Strongside BlitzPosted on August 22, 2006
By Joe Platania
PressBox StaffWith pass-happy attacks ruling the day in the NFL's current era, it's a wonder no one has approached what is widely accepted as one of football's most attainable records, seven touchdown passes in a single game. After all, we watched Steve Young throw six in Super Bowl XXIX.
But the seven-TD feat has been accomplished only five times in NFL history, and not at all since September 28, 1969 when Minnesota's Joe Kapp did it against the Baltimore Colts.
In the salary-cap era, teams want players that are younger and cheaper.
That manifested itself when a record 750 starts were recorded by rookies in 2005, up sharply from 719 two years ago. It explains two things.
It clears up why players picked in a seven-round draft are often kept stubbornly by teams that spend more on them than on undrafted free agents. It also helps justify cutting loose high-priced veterans who eat up cap room on the bench without eating up space on the field.
Let's say it once and for all: the overtime coin flip does not decide an NFL game.
This year will mark the 33rd season of the extra period in the league. In that time, some eye-opening stats have been recorded:
- 71.4 percent of OT games have featured both teams having one possession.
- 28.6 percent of the games have ended with the coin toss winner immediately driving for a score.
- 52.9 percent have eventually been won by the coin toss winner.
- 4.4 percent, or, just 16 games, have ended in ties (no scoring in the 15-minute period).
"Flex" scheduling is something most fans have been clamoring for quite some time, and it will finally come to fruition this year.
The Sunday afternoon games in Weeks 10 through 15 and Week 17 this year will be under consideration to be moved to the Sunday night NBC national television time slot. The change does not apply to ESPN's Monday night games or any Thursday or Saturday games.
Because Week 16 is Christmas Eve and because the Ravens play a Thursday night game in Cincinnati on Nov. 30 on the NFL Network, that means two Ravens games are not part of the flex plan. These include the Cincinnati game and the Dec. 24 game at Pittsburgh.
With those two exceptions, each game from the Nov. 12 game at Tennessee through the end of the season could be moved to Sunday night if the NFL deems it necessary. Teams will be advised -- and in turn, season ticket holders and all other fans as well -- a full 12 days in advance of any changes so that the appropriate parties can plan accordingly.
Also, the league will tell teams, which will then inform the public, of any instances in which a certain game is not under consideration to be moved.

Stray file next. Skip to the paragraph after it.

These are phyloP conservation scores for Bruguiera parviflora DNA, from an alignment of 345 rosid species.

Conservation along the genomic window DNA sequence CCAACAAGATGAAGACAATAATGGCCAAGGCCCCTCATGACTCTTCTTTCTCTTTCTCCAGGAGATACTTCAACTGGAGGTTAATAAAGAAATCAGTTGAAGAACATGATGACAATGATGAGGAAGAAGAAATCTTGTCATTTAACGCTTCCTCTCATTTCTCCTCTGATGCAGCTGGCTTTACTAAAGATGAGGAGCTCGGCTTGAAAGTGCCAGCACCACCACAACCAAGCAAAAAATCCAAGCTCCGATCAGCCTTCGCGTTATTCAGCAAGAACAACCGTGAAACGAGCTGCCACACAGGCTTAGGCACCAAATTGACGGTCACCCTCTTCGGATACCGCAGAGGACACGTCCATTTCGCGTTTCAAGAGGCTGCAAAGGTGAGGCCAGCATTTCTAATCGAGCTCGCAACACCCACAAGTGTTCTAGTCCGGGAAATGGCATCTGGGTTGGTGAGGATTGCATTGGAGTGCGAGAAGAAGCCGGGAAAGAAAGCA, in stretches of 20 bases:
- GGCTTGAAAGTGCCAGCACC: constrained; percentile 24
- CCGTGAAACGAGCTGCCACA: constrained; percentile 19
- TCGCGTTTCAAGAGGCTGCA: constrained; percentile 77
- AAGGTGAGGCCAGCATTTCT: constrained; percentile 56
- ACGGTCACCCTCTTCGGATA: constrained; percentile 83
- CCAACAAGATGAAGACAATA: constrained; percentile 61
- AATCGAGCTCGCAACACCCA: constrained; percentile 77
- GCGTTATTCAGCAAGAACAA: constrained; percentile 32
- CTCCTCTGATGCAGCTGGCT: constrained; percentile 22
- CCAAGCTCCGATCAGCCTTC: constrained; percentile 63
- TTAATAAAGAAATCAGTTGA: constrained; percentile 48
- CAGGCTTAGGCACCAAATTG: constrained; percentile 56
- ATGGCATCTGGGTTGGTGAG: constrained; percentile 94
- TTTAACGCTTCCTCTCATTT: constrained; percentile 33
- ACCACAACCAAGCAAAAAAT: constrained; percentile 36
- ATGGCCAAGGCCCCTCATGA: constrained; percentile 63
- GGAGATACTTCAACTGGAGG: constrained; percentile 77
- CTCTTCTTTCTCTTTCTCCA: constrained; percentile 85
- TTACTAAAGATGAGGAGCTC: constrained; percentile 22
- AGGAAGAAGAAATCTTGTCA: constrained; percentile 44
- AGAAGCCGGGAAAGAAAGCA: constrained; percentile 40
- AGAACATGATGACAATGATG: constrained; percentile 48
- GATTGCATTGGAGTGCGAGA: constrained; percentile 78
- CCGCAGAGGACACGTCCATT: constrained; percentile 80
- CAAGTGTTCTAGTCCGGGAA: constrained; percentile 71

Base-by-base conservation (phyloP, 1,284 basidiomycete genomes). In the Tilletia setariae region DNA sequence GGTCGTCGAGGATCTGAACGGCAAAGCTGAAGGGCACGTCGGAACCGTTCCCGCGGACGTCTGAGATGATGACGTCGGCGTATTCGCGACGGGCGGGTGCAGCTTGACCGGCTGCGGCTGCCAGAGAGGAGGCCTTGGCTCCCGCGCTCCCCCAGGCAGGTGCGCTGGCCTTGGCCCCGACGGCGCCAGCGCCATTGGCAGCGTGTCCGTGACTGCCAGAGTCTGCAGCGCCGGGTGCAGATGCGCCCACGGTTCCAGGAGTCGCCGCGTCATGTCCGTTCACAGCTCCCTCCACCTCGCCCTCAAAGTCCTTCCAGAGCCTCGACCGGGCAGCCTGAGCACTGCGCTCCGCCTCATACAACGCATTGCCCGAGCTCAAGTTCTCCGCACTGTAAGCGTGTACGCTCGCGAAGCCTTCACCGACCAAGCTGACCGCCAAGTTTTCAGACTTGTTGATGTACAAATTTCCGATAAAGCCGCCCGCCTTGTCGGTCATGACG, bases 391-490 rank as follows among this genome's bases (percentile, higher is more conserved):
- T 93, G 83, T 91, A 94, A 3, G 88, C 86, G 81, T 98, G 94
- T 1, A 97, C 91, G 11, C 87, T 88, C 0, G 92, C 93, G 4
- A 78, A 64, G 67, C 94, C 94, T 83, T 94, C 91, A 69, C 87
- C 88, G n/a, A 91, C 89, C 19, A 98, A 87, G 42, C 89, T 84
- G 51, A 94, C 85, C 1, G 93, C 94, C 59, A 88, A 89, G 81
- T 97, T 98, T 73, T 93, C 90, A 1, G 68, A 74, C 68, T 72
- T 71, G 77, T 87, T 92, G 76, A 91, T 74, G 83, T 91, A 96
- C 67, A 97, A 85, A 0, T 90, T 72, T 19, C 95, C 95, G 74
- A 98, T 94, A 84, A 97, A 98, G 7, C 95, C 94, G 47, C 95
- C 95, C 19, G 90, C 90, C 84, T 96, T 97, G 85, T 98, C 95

With free agency around for 13 years, this stat was inevitable. In the free agency/salary cap era, Green Bay has posted the best winning percentage with .630 (131-77).
Not far behind is Pittsburgh (130-77-1, .627), followed in order by Denver, Kansas City, New England, Miami, Minnesota, San Francisco, Philadelphia and Indianapolis.
Want any further proof that running the ball wins games instead of passing it?
League statistics over the last five years show that teams that have a 100-yard rusher in a game have won an average of 75 percent of the time. Teams with a 100-yard receiver have only come out on top in 54 percent of the time and teams with a 300-yard passer are just below the break-even mark.
A series of stats released by the league show how close the AFC/NFC rivalry is in many respects, even 36 years after the merger.
The AFC has scored more points in AFC/NFC games, but only by a margin of 955 out of 74,000 points scored. Yet, it's the NFC that has more Super Bowl wins, 22-18. There have been more NFC players winning individual passing titles (19-17), but AFC standouts have more rushing championships (20-16).
The AFC does have a lopsided edge in winning season series in interconference play, 21-8 with seven ties. The AFC hasn't lost that stat since 1995 and it's partially due to the fact that it has won 952 interconference games to the NFC's 866.
Which two teams have the most total wins -- regular and postseason -- in league history?
That would be the two teams that have been around the longest, the Chicago Bears (671) and Green Bay Packers (640). But a few teams are approaching some milestones in 2006.
If the New York Giants win 12 games, they will become the third team ever to register 600 regular-season wins. Chicago has 657 and Green Bay has 616.
Pittsburgh needs 10 victories to get 500 regular-season wins. However, due to their rather pitiful history between 1933 and 1972, the Steelers' all-time record is a middling 490-470-20.
The Rams need 10 wins to get 500 regular-season victories and several teams are close to 400. Oakland needs six to get there, Dallas needs eight and the Indianapolis Colts need 10.
Issue 1.18: Aug. 24, 2006